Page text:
The other internal combusted engine scooter to be announced at the global press conference was the DT X360. At first glance, you might wonder if this is just another run-of-the-mill scooter coming out of the Taiwanese manufacturer. However, when you start to read further into the details, you would see that Kymco has actually positioned the DT X360 slightly apart from its competition but making it an "Adventure Crossover" with knobby tyres and a higher ride height for those off-road adventures that you might want to go on once lockdown is over. This slight, albeit significant tweak, has actually allowed the Kymco DT X360 to be a dual-purpose scooter instead of just being a boring daily commuter.

      For those scooter aficionados, you might think "Hey! Isn't that very similar to the Honda X-ADV?". Why yes, the concept is roughly similar. But the X-ADV packs a much larger engine, comes in at a much higher price point, and would cost quite a fair bit more to run. The DT X360, although having the features and functionalities to cross 2 segments of the market, is priced LOWER than its competitors. This is a not a result of cost cutting or poor build quality as we have seen over our 2 days test with the scooter, but rather, Kymco has priced this scooter at a more affordable and bang for your buck price point to ensure that this new product actually get into the hands of consumers and a better product can be offered into the market.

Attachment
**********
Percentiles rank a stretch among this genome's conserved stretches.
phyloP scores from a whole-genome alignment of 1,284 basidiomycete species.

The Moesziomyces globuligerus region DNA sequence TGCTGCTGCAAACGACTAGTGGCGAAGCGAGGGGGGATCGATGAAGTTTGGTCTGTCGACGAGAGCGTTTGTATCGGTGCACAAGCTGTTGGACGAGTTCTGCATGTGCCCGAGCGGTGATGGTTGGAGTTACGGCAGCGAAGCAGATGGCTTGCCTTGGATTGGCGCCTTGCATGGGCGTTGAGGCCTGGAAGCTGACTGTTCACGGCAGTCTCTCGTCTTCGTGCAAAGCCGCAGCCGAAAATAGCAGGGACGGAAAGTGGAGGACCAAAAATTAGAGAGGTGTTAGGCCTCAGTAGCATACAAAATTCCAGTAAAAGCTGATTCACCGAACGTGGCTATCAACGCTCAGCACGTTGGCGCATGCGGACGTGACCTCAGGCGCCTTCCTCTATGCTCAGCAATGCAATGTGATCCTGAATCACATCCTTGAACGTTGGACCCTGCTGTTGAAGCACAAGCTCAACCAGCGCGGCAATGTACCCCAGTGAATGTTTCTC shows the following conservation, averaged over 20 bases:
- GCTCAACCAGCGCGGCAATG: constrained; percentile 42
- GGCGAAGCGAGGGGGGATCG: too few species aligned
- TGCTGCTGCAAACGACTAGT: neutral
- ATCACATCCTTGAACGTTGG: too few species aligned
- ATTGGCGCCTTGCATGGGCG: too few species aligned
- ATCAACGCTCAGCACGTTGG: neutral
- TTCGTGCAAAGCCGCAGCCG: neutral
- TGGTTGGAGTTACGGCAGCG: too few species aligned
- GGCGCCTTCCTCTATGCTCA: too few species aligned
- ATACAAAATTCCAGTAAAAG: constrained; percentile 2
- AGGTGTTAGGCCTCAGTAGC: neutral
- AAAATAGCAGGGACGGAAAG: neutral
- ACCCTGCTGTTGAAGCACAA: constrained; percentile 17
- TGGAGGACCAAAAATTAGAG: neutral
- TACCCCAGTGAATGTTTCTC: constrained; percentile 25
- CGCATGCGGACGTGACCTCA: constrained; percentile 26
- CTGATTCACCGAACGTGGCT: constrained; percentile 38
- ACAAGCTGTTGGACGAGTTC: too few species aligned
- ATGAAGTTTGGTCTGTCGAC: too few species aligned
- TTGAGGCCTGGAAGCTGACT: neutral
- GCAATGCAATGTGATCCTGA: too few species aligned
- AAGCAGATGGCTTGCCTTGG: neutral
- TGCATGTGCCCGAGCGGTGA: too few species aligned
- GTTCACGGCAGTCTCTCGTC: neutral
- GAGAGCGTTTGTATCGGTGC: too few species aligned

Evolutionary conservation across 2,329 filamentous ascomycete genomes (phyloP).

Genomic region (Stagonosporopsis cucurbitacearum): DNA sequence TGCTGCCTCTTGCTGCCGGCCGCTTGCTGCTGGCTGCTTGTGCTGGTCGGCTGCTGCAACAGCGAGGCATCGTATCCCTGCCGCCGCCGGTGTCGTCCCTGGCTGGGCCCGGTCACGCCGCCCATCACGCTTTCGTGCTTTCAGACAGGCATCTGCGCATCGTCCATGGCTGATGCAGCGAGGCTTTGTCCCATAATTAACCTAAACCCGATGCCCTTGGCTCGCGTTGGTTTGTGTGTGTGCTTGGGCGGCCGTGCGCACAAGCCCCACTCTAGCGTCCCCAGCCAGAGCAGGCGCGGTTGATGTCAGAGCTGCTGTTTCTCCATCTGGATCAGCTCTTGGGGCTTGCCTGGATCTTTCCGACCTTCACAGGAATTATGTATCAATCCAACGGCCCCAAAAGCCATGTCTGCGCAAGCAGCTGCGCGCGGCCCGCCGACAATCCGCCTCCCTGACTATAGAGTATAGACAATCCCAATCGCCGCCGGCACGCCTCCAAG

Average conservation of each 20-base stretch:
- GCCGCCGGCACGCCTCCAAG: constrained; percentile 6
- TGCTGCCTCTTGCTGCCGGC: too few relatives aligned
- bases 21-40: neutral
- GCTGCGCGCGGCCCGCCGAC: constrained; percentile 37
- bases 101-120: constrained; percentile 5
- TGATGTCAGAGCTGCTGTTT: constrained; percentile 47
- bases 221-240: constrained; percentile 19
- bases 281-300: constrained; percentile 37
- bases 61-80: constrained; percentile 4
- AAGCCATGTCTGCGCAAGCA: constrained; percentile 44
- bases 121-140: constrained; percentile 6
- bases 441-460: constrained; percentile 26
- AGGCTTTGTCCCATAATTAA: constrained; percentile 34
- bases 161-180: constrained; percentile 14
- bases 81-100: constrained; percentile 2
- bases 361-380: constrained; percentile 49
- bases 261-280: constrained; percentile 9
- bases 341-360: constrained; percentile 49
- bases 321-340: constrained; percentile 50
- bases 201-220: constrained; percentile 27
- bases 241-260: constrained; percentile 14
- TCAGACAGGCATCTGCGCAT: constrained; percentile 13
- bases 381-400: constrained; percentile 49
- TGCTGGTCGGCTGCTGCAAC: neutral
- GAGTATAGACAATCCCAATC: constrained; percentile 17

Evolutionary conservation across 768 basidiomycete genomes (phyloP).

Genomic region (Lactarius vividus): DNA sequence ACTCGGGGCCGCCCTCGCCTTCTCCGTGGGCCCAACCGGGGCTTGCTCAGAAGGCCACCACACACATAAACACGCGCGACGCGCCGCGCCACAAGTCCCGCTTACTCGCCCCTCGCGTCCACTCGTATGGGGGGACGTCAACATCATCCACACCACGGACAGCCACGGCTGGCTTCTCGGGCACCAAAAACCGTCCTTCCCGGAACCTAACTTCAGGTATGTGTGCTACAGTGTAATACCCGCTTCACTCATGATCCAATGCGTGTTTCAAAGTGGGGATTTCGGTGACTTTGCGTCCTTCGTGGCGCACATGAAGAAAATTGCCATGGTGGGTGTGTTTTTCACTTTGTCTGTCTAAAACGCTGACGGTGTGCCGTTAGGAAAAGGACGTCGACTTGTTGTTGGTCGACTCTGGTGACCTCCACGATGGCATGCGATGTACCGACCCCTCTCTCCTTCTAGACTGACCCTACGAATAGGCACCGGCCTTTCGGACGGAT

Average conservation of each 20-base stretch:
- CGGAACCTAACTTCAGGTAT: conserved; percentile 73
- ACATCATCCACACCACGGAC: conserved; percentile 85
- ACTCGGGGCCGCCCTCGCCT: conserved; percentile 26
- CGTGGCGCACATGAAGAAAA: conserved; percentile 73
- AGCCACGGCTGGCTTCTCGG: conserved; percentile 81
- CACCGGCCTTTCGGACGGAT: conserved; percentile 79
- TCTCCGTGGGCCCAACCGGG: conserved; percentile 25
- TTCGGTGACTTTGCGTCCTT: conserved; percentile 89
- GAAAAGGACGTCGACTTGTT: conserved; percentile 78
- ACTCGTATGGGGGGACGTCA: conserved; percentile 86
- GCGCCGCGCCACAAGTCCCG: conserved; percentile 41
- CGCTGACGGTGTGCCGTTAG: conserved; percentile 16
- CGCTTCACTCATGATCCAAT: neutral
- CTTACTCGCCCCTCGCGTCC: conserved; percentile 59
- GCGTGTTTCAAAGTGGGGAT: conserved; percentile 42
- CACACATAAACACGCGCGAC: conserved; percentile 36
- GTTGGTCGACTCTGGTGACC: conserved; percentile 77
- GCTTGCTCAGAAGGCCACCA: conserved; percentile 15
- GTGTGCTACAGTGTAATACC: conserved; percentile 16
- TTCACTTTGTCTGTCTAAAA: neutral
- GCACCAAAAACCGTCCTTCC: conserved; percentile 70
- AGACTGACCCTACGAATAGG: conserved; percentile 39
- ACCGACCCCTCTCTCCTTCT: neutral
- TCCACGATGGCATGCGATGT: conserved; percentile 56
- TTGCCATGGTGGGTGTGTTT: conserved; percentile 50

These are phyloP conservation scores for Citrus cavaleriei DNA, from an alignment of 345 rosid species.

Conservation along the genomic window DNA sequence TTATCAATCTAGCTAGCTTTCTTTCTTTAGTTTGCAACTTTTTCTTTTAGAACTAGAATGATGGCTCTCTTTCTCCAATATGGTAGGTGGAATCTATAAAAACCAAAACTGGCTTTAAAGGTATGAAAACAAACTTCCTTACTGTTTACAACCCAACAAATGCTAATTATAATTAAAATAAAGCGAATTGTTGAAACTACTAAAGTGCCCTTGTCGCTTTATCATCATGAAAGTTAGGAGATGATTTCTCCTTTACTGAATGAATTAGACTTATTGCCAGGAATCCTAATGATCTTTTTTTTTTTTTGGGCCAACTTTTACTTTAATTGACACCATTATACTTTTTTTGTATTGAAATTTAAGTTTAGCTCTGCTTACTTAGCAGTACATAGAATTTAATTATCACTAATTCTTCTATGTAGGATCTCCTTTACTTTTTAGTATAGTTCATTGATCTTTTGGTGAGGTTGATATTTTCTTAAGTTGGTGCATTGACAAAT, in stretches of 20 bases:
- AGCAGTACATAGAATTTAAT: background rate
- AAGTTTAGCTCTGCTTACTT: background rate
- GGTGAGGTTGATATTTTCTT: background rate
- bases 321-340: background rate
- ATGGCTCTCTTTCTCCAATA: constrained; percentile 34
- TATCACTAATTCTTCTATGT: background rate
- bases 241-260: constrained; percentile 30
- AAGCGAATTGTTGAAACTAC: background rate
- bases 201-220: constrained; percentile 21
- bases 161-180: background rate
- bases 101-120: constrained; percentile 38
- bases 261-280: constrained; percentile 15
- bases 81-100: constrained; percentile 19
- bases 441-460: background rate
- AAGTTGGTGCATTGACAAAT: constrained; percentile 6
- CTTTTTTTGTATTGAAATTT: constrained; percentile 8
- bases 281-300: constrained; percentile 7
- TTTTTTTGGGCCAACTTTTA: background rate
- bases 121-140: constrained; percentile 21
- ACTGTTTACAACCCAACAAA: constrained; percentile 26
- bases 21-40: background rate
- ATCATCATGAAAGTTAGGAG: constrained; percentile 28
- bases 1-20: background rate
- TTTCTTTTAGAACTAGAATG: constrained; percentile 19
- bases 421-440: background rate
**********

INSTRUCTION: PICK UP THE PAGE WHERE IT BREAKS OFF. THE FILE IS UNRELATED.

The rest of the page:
Quoting the press release:

      Engine & Power Specifications
      Incorrectly rumoured to be powered by the AK550 parallel-twin engine when the rumour mills starting spinning, the bike turns out to be a four-valve liquid-cooled single of 320cc in size. It produces a claimed 29bhp and 22lb-ft of torque and comes equipped with traction control. Keyless ignition comes as standard on the model, along with full LED lighting and a full colour dash.